Don’t dig the grave of the printed book. At least,don’t dig it yet. An item in the Wall St Journal reviews the recent sales figures of ebooks and finds that the initial enthusiasms may have run their course. Muti-purpose table type devices seem to be cutting into the sales of e-readers, and the sales of printed books are still pretty good, especially for a medium that was supposed to be on its last legs. One perhaps more sensible prediction than the “all or nothing” cry of the enthusiasts is a rather prosaic wisdom dollop: the two forms will continue to exist, in parallel, for a while, perhaps a long while, to come. Ebooks may become the preferred format for “things I read on the Subway or the El to distract me from the depressing, gritty scenes surrounding me on my ride to work/home”. Printed books may continue as the preferred format for serious works of exposition on difficult topics. That sounds snobbish,on re-reading, but, just as people have different ‘linguistic registers’ in their speech, depending on whether they’re at dinner with four Nobel laureates and an Archbishop or yelling at their kids, so they may have different format registers, depending on whether they’re reading a Regency Romance or a history of the Crusades.
So says a story in the Business section of the Times, and who would want to quarrel with that? But seriously folks, the article has a point in stressing that the rapid changes in the capabilities of mobile, hand-held devices is putting the dominance of traditional giants at risk, to some degree anyway. Some people are see a chance to overthrow the current leaders and open the field to other interests than those now ruling. The move to hand-helds and tablets is obvious; you can’t turn a page in tech lit on any level without encountering another story about some product, device, feature or combination thereof that enhances what people can do with their phones. Why, soon you’ll be able to make a call with them, and actually talk to someone! Whether all this froth will turn into anything is impossible to say. That very phrase ‘turn into anything’ implies a certain maturity and permanence, if I may use that word, which has not been evident in the market so far. In fact, it’s starting to look something like the tech version of Mussolini’s Permanent Revolution. Nothing will last long, not on the scale of institutions like Western Union, or Bell Telephone, or the motion picture studios of the 1920s-1950s. I don’t know if, and how long, a society can endure that. Somethings have to slow down and even stop long enough to be absorbed and their true benefits and limitations worked out. So I wouldn’t dump Google quite yet, but the situation may be changing in ways that other outfits can take advantage of more rapidly than the established ‘empires’. We’ll see.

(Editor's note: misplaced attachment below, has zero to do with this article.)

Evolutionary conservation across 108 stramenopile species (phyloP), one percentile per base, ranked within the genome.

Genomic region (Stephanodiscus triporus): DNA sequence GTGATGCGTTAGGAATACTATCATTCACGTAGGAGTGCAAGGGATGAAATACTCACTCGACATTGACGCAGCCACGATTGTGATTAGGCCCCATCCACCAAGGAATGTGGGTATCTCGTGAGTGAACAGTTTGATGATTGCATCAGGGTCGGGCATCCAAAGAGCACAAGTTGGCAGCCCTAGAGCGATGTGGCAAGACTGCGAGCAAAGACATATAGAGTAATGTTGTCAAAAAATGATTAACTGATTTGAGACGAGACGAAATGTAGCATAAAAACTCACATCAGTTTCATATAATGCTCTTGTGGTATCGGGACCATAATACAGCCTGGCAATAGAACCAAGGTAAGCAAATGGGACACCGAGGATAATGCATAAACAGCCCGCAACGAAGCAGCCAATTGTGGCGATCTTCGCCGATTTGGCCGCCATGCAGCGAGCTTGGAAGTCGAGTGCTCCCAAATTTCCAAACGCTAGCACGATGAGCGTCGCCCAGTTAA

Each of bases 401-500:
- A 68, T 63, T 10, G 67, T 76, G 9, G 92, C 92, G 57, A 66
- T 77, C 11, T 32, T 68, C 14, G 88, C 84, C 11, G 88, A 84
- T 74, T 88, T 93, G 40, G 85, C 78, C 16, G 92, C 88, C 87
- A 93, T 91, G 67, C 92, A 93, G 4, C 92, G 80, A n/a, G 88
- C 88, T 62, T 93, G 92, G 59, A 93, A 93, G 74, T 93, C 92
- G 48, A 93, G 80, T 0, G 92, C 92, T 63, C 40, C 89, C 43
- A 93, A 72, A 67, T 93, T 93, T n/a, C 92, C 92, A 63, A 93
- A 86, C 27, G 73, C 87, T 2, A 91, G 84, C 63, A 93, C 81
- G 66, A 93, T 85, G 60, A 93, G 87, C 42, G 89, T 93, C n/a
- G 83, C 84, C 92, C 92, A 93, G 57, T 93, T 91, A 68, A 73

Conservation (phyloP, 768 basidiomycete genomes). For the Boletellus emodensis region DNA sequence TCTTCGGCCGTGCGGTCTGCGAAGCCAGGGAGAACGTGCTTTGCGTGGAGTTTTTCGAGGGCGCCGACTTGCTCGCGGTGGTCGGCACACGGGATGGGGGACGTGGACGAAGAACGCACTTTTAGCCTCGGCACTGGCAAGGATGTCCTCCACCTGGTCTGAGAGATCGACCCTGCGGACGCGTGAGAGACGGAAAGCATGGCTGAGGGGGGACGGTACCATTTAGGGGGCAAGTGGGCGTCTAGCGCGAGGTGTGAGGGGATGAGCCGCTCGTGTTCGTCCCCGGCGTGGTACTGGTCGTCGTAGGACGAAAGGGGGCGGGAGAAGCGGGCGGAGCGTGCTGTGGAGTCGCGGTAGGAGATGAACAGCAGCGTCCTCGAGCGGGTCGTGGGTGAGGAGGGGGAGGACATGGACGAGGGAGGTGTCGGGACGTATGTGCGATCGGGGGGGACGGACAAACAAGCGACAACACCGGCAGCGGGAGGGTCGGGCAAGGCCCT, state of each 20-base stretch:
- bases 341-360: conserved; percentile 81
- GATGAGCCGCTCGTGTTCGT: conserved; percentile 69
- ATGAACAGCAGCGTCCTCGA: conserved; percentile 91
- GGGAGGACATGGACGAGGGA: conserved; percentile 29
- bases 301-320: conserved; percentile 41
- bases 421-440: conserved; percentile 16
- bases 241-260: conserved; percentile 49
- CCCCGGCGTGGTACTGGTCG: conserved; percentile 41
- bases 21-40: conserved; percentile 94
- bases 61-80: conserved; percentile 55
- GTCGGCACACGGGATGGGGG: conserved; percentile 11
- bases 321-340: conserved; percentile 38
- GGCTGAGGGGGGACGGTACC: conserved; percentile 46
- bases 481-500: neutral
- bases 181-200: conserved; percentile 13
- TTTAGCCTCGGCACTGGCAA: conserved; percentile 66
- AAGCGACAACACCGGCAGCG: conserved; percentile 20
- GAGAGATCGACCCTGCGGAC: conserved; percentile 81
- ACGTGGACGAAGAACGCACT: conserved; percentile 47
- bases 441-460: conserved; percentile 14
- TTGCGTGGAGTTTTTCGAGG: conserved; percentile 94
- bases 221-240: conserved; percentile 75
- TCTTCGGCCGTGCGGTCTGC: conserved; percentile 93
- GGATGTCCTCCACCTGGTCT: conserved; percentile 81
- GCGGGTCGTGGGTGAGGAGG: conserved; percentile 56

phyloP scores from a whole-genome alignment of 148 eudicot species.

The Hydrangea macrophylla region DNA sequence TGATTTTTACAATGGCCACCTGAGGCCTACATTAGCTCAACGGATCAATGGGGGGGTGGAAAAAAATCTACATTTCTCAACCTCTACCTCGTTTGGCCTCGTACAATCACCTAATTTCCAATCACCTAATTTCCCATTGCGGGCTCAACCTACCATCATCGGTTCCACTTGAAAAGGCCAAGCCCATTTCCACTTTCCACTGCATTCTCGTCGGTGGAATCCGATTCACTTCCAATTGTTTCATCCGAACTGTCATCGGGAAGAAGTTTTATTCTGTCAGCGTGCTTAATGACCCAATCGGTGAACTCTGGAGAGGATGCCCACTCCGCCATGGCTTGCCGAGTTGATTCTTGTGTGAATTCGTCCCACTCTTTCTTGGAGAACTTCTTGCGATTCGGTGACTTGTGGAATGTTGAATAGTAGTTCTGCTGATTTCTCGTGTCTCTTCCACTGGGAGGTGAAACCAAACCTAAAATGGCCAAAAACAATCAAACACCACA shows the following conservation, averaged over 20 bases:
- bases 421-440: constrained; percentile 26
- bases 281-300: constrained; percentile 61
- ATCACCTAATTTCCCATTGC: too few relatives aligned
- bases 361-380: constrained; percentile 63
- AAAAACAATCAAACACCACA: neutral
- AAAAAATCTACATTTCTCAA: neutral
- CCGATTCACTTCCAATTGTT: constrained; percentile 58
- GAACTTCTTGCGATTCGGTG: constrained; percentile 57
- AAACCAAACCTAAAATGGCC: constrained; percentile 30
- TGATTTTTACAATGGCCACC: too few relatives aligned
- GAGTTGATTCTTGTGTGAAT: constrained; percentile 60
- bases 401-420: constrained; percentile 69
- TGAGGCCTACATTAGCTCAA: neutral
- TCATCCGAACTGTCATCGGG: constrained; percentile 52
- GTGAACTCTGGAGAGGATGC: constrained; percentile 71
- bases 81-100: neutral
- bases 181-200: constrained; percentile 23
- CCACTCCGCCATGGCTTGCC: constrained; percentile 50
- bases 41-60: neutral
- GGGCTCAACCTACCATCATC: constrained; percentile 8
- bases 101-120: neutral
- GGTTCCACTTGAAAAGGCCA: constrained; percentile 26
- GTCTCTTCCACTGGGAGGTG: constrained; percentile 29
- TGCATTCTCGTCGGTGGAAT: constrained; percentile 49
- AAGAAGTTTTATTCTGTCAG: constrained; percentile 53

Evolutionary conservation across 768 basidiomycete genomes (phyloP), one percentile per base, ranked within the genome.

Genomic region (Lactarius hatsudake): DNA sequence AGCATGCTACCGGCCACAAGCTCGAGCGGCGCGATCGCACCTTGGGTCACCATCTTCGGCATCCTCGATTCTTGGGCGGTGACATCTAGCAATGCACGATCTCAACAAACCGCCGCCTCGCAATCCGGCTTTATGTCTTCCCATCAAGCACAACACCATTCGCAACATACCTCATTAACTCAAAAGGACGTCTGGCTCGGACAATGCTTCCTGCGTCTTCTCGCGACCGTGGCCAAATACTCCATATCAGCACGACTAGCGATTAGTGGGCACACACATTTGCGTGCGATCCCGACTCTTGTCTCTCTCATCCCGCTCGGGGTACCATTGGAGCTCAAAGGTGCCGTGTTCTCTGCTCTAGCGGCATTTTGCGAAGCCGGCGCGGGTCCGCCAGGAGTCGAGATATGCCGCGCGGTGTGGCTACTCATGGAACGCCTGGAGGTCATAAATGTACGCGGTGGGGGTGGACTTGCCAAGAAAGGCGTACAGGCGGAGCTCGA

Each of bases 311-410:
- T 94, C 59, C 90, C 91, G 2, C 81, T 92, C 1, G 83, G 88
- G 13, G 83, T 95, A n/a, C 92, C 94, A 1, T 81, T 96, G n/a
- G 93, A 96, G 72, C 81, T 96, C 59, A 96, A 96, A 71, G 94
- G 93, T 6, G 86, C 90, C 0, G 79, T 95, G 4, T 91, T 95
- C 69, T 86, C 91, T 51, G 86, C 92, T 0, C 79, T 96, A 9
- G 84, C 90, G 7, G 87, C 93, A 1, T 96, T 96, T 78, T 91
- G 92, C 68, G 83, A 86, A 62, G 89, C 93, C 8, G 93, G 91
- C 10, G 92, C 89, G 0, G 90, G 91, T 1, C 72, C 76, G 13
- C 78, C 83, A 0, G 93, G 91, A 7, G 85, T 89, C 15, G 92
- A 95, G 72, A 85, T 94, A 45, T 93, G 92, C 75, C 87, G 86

The annual CES has rolled into Vegas, on the heels of whatever circus was in town just before. Attendance is usually quite high, as the CES has been the place to visit if you want to see the line-up of objects, some of which might turn into the Next Big Thing. WIRED magazine has selected nine of these, and you can take a look. To these jaded old eyes, it looks like The Same Thing, Only in Green. The really, really big tablet is more interesting though. Bigness seems to have been the way the dinosaurs just naturally evolved, so there may be a tendency toward gigantism, just to see what happens. The show will continue for some days yet and there may be more announcements. I think the Smart Fork is a stupid idea. Why would anybody need that?
Email was the second “killer App”, a feature so obviously superior, useful or even necessary that the need to get hold of it and make it work for you drives the further adoption of the parent technology. Using email was the force behind the rapid expansion of access to the Internet once the National Science Foundation turned it over to the public at large. And the thing just grew and grew to the point at which it is now a fixture, something taken for granted, which gains notice only when it’s not available for some reason. A number of start-up operations are seeking to get email off the dime on which it now reposes. Their arguments are not inconsiderable one: the available systems are all based on old technology…in terms of the subjective digital calendar, it’s ancient technology.There is too much traffic from sources you don’t know and don’t want to hear from. It’s hard to do certain things with email. And so on and so on. There’s plenty wrong with email as we know it. So, some bright sparks are doing a re-think of email, and the various little companies are thrashing out various techniques they feel might re-invigorate email and give the old tub a good shot of wind in the sails. And it’s not an easy task. The new versions have to offer something dramatically new and better, without allowing any degradation of existing performance or loss of capabilities. It may be turn out to be a case similar to that of the QWERTY keyboard. There is plenty wrong with the QWERTY layout. And some interesting and definitely superior keyboard layout designs have been suggested over the years, almost all of them better than what we have. But the old pattern is so widely displaced that the momentum for changing it is very hard to generate and keep up. So,Burn on, Bright Sparks and good luck to you!